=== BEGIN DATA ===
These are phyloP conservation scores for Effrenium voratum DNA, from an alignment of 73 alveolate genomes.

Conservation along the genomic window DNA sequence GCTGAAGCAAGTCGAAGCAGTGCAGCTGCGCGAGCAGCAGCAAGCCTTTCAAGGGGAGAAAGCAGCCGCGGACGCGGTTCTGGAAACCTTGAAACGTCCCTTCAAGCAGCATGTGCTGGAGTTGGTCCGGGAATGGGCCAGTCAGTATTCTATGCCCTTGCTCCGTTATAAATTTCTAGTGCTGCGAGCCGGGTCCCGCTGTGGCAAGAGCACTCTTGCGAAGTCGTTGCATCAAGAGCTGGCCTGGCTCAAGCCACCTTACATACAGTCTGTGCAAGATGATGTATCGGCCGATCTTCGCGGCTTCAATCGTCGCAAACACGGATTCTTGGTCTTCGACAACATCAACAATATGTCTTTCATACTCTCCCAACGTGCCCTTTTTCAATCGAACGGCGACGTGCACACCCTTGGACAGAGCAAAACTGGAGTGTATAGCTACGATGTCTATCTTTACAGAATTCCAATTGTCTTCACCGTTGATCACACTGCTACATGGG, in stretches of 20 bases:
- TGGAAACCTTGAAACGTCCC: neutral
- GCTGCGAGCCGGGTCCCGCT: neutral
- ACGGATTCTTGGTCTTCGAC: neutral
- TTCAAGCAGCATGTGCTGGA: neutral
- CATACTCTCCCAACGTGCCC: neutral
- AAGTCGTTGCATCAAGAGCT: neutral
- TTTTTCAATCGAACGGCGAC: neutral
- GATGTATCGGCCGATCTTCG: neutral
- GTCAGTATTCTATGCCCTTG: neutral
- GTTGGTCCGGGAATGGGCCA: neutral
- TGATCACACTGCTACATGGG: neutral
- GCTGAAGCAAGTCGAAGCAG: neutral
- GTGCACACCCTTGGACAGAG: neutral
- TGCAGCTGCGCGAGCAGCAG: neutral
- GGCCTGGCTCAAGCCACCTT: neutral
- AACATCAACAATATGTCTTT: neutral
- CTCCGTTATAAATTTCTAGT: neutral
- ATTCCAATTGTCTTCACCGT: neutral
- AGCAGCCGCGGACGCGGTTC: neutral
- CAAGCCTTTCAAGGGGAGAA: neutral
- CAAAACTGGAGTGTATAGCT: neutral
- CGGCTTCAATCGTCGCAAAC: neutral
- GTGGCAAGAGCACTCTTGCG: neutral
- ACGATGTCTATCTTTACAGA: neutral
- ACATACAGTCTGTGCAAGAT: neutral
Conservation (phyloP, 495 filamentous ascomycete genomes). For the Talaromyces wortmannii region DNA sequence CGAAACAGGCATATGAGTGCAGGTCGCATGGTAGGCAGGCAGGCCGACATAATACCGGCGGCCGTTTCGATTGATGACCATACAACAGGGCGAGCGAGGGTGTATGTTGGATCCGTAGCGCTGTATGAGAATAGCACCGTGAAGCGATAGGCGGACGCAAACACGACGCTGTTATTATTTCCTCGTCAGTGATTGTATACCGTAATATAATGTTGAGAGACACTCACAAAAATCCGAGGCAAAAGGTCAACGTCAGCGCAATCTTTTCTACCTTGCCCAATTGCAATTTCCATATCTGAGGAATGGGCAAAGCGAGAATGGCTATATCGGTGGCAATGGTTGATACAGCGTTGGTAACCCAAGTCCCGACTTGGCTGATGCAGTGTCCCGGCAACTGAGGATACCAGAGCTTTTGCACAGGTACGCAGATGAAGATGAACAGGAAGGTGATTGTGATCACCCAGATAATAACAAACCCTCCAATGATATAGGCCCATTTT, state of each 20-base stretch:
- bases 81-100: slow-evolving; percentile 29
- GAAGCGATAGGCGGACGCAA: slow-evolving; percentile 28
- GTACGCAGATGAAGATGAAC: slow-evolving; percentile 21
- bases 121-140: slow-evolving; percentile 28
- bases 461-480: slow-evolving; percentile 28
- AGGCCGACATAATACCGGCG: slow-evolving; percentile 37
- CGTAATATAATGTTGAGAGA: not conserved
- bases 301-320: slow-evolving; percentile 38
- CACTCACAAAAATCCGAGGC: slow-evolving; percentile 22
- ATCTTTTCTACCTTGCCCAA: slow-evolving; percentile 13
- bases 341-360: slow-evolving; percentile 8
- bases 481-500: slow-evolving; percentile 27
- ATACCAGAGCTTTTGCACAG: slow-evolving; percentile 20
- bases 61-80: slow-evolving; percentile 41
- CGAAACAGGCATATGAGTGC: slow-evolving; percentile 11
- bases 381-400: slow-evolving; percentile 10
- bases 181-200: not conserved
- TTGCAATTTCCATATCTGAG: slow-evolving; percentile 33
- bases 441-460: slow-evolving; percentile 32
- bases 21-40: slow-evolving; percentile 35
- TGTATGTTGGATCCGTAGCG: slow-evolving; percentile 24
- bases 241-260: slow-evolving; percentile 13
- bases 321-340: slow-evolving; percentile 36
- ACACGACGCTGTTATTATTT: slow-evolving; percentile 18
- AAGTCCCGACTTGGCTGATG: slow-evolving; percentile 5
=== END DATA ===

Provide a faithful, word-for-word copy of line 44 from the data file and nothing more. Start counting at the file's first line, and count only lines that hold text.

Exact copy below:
- bases 381-400: slow-evolving; percentile 10